Artifacts from the Paleo Period Photo: Kathleen Walls

Archaic and Woodland Periods

The next exhibit moves into the Archaic Period. Arrowheads and points in this exhibit resemble the earlier Clovis Points. Moving into the Woodland Period, notched arrowheads and early basket weaving appear. They would have used a lightweight, spear-throwing stick called an atlatl for hunting bigger game.

Ka Do Ha Artifacts from the Woodland Period

Artifacts from the Woodland Period Photo: Kathleen Walls

Caddo Culture

Skillful potters and basket makers, the Caddo people created more elaborate pottery and weapons. These semi-nomadic people also planted farms to supplement their hunting and gathering. Trading and religious ceremonies were part of their life. A diorama in the museum shows the dwellings constructed of poles thatched with grass. By the time of the first European contact, the Caddo consisted of many tribes who had treaties with neighboring tribes. They had an advanced civilization in spite of European efforts to make them appear ignorant savages.

Ka Do Ha Diorama

Ka Do Ha Diorama

Mississippian Period

Exhibits featuring Mississippian pottery and culture illustrate how the crafts became more artistic and elaborate as people became more settled. show how, as these people became more settled in one place for longer periods, their pottery became more artistic and elaborate. Fine ware pottery was used for decoration or religious purposes and other coarse ware pottery for everyday use. Some of the pottery from this period features animal effigies and humanlike faces. Archaeologists are not sure if it had symbolic or religious meaning or was just for decoration. Another exhibit goes into the historical period with artifacts of Native Americans we are most familiar with like beaded moccasins, beads, and bracelets.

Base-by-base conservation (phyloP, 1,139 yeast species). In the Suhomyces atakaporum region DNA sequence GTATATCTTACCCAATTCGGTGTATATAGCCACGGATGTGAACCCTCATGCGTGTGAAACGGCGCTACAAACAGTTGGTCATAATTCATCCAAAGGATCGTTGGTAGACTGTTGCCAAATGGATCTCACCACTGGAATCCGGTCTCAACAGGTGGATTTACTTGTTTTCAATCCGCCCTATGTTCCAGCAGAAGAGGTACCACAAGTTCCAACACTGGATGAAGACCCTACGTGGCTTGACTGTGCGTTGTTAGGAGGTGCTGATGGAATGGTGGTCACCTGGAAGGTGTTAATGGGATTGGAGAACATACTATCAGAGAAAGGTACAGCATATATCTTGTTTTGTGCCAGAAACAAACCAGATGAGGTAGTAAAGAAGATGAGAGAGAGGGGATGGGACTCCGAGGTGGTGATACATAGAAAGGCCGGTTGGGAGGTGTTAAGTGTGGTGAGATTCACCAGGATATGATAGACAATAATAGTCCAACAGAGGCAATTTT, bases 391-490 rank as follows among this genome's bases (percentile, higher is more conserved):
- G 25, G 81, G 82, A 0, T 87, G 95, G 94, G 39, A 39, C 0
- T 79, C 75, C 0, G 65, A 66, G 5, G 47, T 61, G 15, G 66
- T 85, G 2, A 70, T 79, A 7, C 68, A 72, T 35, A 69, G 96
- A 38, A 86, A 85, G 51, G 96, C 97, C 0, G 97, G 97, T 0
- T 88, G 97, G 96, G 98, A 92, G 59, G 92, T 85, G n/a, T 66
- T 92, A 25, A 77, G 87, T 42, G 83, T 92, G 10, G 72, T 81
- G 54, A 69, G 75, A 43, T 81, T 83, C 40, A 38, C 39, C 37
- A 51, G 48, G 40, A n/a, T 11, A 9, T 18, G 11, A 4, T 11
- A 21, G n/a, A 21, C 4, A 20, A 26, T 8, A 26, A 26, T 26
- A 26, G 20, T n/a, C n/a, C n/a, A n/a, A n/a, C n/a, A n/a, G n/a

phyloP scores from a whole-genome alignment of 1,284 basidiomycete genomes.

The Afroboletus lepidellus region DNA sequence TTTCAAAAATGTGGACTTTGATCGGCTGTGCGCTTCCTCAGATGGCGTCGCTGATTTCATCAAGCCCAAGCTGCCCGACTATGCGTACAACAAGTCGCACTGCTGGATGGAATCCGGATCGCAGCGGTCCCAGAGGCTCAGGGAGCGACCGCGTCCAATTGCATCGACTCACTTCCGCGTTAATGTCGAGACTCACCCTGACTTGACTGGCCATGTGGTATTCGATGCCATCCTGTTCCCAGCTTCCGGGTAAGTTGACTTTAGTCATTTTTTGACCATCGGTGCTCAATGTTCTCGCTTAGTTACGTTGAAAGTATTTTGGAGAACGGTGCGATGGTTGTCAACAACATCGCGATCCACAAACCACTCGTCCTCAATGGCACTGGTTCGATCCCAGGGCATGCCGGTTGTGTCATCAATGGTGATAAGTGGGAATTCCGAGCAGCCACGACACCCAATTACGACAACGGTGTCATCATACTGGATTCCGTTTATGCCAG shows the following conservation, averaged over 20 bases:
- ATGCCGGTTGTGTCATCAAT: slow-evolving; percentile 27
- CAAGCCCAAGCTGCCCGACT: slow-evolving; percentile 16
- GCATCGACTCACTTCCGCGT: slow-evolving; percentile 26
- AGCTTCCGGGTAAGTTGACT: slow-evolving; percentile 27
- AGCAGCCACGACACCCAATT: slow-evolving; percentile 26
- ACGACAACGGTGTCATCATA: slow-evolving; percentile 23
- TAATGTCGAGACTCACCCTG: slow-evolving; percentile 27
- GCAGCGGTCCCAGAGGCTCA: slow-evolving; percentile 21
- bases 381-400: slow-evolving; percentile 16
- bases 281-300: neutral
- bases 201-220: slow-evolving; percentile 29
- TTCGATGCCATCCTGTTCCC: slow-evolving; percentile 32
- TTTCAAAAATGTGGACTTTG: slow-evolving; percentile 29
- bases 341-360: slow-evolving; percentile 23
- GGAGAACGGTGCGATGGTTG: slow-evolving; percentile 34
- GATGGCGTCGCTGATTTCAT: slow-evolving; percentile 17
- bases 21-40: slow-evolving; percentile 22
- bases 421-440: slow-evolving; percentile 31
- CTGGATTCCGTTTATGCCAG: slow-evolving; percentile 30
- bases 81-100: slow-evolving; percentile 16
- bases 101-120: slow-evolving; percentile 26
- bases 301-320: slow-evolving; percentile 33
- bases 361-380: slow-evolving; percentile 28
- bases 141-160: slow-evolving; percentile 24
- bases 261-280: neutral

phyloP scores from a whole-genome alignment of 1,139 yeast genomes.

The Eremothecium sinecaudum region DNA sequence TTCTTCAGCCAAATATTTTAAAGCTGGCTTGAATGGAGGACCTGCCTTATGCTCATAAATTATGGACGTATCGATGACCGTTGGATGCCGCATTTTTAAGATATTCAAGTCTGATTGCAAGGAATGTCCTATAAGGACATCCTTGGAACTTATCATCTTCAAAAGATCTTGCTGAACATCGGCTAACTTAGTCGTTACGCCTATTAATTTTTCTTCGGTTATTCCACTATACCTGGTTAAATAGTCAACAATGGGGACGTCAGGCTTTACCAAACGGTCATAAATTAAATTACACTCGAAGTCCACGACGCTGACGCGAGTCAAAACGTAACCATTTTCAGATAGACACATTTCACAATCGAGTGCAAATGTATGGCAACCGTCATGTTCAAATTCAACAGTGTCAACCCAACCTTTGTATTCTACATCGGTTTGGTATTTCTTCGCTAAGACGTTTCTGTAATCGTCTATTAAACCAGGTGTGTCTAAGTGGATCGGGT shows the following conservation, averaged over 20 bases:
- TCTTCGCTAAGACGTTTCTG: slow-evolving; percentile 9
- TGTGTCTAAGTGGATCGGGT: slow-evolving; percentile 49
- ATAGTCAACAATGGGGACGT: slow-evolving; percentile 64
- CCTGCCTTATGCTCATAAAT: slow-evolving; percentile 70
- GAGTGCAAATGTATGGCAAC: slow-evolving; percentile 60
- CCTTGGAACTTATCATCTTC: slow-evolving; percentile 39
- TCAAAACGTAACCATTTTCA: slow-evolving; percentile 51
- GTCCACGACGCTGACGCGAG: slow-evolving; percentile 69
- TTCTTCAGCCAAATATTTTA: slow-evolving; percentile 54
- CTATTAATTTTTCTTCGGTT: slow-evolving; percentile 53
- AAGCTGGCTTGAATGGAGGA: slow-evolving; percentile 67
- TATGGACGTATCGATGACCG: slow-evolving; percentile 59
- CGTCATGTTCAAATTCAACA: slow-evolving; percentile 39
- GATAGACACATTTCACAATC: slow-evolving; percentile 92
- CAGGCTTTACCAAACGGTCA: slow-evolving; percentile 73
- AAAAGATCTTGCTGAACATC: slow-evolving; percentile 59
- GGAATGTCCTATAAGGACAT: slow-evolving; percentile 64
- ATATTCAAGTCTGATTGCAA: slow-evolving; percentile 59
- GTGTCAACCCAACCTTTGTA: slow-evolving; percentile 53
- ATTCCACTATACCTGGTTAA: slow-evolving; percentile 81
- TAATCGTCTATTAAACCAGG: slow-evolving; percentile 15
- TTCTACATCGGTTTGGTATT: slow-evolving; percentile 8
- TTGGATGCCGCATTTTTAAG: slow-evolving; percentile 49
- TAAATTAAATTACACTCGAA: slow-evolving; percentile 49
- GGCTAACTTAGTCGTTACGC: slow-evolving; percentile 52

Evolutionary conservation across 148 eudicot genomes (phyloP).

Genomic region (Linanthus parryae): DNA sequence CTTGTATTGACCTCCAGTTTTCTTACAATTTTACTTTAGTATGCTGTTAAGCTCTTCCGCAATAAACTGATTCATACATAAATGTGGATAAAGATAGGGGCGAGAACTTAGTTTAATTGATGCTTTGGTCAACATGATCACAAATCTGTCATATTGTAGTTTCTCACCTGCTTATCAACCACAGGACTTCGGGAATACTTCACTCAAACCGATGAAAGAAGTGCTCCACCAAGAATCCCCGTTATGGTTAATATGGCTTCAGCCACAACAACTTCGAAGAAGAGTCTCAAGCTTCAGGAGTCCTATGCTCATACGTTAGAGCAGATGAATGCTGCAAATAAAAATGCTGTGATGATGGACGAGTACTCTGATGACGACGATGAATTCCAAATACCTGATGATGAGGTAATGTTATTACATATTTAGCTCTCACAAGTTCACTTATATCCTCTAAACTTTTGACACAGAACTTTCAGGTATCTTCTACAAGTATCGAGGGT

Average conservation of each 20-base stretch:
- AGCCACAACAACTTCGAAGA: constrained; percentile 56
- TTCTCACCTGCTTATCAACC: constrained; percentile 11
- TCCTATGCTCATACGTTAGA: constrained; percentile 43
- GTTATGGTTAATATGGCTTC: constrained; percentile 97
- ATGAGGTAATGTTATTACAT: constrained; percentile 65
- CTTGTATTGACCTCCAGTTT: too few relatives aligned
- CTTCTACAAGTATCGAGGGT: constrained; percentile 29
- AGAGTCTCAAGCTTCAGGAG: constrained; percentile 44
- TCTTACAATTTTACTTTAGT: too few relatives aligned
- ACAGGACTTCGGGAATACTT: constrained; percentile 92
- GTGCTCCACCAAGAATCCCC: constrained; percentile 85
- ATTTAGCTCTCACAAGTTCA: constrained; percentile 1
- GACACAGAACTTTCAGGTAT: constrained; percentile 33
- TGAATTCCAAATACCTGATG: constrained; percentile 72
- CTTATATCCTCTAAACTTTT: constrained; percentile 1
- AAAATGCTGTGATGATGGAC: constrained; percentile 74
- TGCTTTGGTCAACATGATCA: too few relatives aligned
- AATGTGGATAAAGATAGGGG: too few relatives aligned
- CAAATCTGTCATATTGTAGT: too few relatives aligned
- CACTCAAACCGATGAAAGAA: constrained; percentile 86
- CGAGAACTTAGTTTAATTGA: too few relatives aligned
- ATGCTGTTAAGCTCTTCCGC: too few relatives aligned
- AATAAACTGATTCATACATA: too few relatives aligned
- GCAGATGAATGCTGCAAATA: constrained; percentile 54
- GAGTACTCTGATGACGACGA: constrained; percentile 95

Ka Do Ha digging field

Digging Field Photo: Kathleen Walls

Ka Do Ha Tourist Attractions for All Ages

Ka Do Ha features a Trading Post with a mix of authentic and reproduction artifacts. Tomahawks and feather headdresses appeal to kids.

Outside, a large field beckons adults and kids seeking treasures. Here you can dig for arrowheads or diamonds and keep what you find. I dug for a brief time and found a few interesting pebbles. Some of my friends found arrowheads and one even picked a four-leaf clover to go along with her lucky find.

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  • Kathleen Walls, former reporter for Union Sentinel in Blairsville, GA, is publisher/writer for American Roads and Global Highways. She is the author of several travel books including Georgia’s Ghostly Getaways, Finding Florida’s Phantoms, Hosts With Ghosts, and Wild About Florida series.  Kathleen's articles have appeared in Family Motor Coaching Association Magazine, Food Wine Travel Magazine, Weekender Extended, Travel World International,  Tours4Mobile and others. She is a photographer with many of her original photographs appearing in her travel ezine, American Roads, as well as other publications. Her fiction includes Last Step, which was made into a feature movie of the same name by Forbes Productions, Kudzu, Under A Bloody Flag and Under A Black Flag. PODCAST FEATURE Listen to Kathleen's interview talking about the American south.